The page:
“However, it is clear that the amount of swelling resulting from lipofilling with the Lipogems is less than half of that with a traditional centrifuged fat system and the rate of resolution of swelling is dramatically reduced to be less than two weeks at the most. This leads to patient satisfaction, particularly in a situation where it is likely that the patient may be facing a second procedure in the future,” he says.

Significant results can still be seen 24 months on, and this is due to the MSCs action within the tissue. “By adding a combination of lipofilling of washed fat from the Lipogems chamber with activated MSCs, it is the quality of the healing process that is most evident,” he adds.

Lipogems in practice

Lipogems has a broad range of regenerative properties. It can be used in plastic surgery, cosmetic procedures, reconstructive surgery and the treatment of many diseases, promoting the natural regeneration process of tissues and heralding a new future of regenerative medicine.

“In aesthetic facial rejuvenation, virtually all patients require a restoration of the periorbital soft tissue volume of the bony orbital rim,” says Dr Mendelson. “This extends laterally into the temple, where volumising of the temples is commonly required as well as augmentation of the brow volume across the forehead. The requirement for temple lift and brow lift is decreased as a result of the volume replenishment from lipofilling.”

Dr Mendelson says all patients are advised that when lipofilling key areas, it is critical to avoid overfilling in case it leads to an overdone result. “Accordingly, the objective at the time of the procedure should be to obtain a full correction without true overcorrection, knowing that a result near the ideal outcome should be regarded as excellent. The patient should be forewarned about the possibility of requiring a secondary procedure,” he says.

“More scientific studies are required to determine the longevity of the result, but evidence points to the fact that washing the fat is the most important variable, more so than centrifuging, in obtaining a predictable result,” he says.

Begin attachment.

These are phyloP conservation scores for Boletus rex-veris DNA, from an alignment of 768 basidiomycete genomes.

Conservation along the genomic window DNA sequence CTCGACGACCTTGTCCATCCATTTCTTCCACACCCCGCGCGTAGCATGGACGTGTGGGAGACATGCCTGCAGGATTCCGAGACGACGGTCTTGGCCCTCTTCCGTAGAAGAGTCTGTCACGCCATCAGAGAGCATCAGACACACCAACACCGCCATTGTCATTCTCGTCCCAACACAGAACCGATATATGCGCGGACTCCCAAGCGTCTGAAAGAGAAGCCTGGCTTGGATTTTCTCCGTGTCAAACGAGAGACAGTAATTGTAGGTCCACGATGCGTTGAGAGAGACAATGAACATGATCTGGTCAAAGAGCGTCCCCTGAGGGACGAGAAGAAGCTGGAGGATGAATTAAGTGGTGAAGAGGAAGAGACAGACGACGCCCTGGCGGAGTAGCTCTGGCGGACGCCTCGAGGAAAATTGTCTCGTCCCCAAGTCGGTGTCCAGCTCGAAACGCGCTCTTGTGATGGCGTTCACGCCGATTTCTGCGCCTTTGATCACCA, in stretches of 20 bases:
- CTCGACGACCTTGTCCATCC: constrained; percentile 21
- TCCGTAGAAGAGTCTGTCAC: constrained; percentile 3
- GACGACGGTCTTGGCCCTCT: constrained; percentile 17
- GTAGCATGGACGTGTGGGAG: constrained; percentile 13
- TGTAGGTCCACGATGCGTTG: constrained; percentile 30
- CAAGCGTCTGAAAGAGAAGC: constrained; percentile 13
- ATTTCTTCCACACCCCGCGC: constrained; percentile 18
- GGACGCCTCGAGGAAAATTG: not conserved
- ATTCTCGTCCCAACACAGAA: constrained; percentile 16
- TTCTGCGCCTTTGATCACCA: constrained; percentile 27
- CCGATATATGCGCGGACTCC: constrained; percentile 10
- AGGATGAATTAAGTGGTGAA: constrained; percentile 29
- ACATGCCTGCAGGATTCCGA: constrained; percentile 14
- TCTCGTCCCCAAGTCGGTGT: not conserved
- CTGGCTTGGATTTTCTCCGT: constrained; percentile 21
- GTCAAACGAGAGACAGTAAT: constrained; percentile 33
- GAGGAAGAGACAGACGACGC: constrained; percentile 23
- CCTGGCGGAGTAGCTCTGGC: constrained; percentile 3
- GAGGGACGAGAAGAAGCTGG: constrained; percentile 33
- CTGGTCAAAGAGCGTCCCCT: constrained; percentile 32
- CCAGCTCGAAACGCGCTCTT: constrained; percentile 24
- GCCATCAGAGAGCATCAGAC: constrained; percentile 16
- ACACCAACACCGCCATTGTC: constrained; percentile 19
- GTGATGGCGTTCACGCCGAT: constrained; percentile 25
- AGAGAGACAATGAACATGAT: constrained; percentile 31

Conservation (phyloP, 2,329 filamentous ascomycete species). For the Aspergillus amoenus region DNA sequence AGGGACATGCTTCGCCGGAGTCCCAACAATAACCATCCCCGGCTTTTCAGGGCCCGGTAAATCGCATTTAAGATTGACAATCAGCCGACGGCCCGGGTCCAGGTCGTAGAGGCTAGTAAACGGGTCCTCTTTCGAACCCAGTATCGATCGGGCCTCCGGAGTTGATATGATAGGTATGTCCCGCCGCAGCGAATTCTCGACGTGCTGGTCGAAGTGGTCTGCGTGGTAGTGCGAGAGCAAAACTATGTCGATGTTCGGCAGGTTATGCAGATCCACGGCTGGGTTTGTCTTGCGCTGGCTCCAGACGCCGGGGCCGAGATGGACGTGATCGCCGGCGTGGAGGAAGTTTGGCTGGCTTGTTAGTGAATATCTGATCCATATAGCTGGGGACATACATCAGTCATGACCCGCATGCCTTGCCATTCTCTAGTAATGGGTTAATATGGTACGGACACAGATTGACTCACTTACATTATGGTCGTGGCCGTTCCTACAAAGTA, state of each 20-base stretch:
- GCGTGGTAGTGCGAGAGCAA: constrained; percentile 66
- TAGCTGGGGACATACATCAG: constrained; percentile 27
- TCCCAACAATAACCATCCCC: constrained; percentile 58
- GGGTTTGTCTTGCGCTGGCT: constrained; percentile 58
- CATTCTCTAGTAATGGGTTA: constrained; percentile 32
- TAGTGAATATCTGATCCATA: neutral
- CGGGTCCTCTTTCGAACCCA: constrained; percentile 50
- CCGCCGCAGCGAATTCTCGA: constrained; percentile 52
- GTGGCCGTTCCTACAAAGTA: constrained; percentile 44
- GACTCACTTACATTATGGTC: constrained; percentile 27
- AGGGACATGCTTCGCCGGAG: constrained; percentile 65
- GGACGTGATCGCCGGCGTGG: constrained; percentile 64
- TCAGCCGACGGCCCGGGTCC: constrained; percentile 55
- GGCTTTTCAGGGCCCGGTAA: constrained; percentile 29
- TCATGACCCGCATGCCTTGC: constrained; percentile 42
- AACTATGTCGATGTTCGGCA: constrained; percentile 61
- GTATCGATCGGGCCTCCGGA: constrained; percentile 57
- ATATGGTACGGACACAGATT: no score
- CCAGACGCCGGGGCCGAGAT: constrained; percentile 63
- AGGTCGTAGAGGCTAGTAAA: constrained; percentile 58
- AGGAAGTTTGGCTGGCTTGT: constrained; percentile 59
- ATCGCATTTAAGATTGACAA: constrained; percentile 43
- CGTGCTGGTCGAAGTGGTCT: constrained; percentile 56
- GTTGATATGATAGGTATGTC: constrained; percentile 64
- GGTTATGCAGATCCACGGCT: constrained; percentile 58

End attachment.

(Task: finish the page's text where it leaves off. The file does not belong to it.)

A simple and effective proprietary technology, Lipogems is a very different concept to normal transfer. Easy to inject and manage, it is minimally manipulated tissue for application in regenerative medicine. The product remains even and offers reproducible results.

The system can be used through very fine cannulas, resulting in less bruising and trauma for the patient. This offers a more pleasant patient experience, less downtime and faster recovery.

“With Lipogems, a less traumatic technique is used in which clumps of fat are microfractured by the shaking process of the stainless steel balls in the chamber. It is interesting when ‘fine’ particle aspirated fat is washed in the chamber; often what appears to be fine particles are actually linked with fibrous tissues, explaining why clumps or lumps of fat can be seen even with the aspiration with a fine cannula,” explains Dr Mendelson.

“There are many new technologies in terms of fat preparation coming along and so one cannot be dogged in the use of a particular system. The satisfaction I have obtained with Lipogems is the complete avoidance of complications and the knowledge that my experience in the emerging technology of MSCs has been heightened,” Dr Mendelson concludes.

Lipogems is available in Australia from Klinic Solutions. For more information call 0414 701 998 or email shaun.baldwin@klinicsolutions.com

Previous articleStem cells the future of regenerative medicine?
Next articleThe dermal filler stronghold